So, a few weeks ago, I did what most would call a crazy thing.  I had been pacing the edge of a cliff like a nervous cat for weeks.  And on a random Tuesday, I jumped.  I gave notice at my job, and a month later, I was “free” of it. I had grown increasingly miserable with my circumstances, but I kept trying to come up with another alternative, one that was gradual, certain . . .  reasonable.  None came.

I routinely recommend turtle steps . . . baby steps . . . even baby . . .  turtle  . . .  steps . . . to my coaching clients.  I did my darnedest to approach my own situation from that perspective.  But, “Just jump.  You’ll be okay,” was the only persistent, (and notably quiet) thought that kept repeating like a peaceful mantra whispering in my ear.  No safety net beyond the roof that my mother so generously provides us.  No Plan B.

My Plan A?  1) Write (blogging, freelance copywriting, and, in my “spare” time, a book); 2) Develop and deliver personal development programs, and coach;  and 3) Subsidize No. 1 and 2, my true passions, with small business consulting.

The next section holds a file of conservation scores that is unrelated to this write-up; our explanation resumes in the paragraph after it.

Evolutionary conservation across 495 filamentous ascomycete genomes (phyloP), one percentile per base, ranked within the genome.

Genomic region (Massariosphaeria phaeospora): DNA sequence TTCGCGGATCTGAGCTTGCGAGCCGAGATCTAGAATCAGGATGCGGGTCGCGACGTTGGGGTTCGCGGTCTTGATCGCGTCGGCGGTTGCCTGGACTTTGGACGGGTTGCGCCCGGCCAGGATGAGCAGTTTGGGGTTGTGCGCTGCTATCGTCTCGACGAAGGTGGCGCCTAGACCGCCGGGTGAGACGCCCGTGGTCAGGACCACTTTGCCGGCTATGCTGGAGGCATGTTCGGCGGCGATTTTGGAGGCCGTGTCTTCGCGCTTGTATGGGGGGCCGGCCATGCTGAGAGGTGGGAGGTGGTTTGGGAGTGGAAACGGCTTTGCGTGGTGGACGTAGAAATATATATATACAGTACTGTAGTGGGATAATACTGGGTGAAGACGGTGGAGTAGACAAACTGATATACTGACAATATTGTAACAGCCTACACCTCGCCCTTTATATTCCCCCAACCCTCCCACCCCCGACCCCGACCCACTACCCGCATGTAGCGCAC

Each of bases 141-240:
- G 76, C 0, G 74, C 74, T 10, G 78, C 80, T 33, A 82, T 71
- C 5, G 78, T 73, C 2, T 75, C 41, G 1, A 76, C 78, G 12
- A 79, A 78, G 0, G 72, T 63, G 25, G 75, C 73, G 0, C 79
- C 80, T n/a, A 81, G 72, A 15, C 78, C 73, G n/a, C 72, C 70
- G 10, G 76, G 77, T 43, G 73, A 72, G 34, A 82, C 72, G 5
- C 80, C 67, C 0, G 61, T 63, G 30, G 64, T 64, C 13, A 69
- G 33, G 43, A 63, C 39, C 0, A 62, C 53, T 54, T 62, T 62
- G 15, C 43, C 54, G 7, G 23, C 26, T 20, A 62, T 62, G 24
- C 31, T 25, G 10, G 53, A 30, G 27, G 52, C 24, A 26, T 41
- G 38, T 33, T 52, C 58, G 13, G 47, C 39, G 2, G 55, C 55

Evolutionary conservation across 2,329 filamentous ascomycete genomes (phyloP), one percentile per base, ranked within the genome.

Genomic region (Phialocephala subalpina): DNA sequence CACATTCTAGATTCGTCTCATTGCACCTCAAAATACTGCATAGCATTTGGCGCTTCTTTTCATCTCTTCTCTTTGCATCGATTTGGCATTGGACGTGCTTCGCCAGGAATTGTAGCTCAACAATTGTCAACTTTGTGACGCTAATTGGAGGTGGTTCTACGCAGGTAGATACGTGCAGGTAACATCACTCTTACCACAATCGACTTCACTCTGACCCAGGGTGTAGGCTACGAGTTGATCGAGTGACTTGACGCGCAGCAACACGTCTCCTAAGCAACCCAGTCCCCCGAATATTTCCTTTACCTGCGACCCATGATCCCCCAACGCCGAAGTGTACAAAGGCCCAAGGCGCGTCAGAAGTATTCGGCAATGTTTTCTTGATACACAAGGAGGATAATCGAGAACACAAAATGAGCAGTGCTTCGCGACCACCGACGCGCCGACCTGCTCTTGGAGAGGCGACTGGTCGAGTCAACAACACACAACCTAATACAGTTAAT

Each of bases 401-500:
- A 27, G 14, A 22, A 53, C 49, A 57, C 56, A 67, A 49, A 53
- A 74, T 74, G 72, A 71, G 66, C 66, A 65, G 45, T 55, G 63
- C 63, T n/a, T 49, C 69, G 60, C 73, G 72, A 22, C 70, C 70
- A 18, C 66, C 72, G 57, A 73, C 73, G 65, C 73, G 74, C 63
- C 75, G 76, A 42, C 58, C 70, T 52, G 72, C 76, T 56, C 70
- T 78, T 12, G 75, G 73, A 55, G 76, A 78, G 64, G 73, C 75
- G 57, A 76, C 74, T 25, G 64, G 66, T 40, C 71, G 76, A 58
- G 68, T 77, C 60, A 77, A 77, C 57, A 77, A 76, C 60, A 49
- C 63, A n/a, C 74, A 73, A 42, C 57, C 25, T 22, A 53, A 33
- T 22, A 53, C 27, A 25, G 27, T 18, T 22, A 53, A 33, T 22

I had all but nailed down my first consulting contract, which promised income sufficient to replace the earnings from my 40+ hour per week job in less than half the time each week.  They were anxious for me to get started, and the extra time each week would leave me plenty of time to devote to items 1 and 2 in the plan.

I spent my first full week of self-employment writing the formal consulting proposal.  I summarized all we’d tentatively agreed to plus added several additional recommendations, which had become clear to me during meetings with the client.  It was good; better than I thought I was capable of.  I submitted it, assuming I’d be getting to work on executing it by mid-week this week.

A couple of days ago I heard from the would-be client’s director of operations.  They loved the proposal.  Yes, it is exactly what they need to do to go forward and grow their business! . . . But  . . . something has come up, something that must be dealt with immediately, something that takes immediate priority of funds, funds that had been earmarked for my contract.  They definitely want me . . . just not quite yet. Holy Shizzle.  Oops.  Big. Freakin’. Oops.

Apparently I’ve got some extra time to commit to developing the writing and coaching aspects of my plan, the work I love.  Terrifying.  And providential. That’s what I keep telling myself, even as the panic begins to set in for real.  So this week, I spent some of that extra time working my way through an online copywriting course.  Today’s assignment?  Read a piece of advertising.  Look at and evaluate the headline and the copy.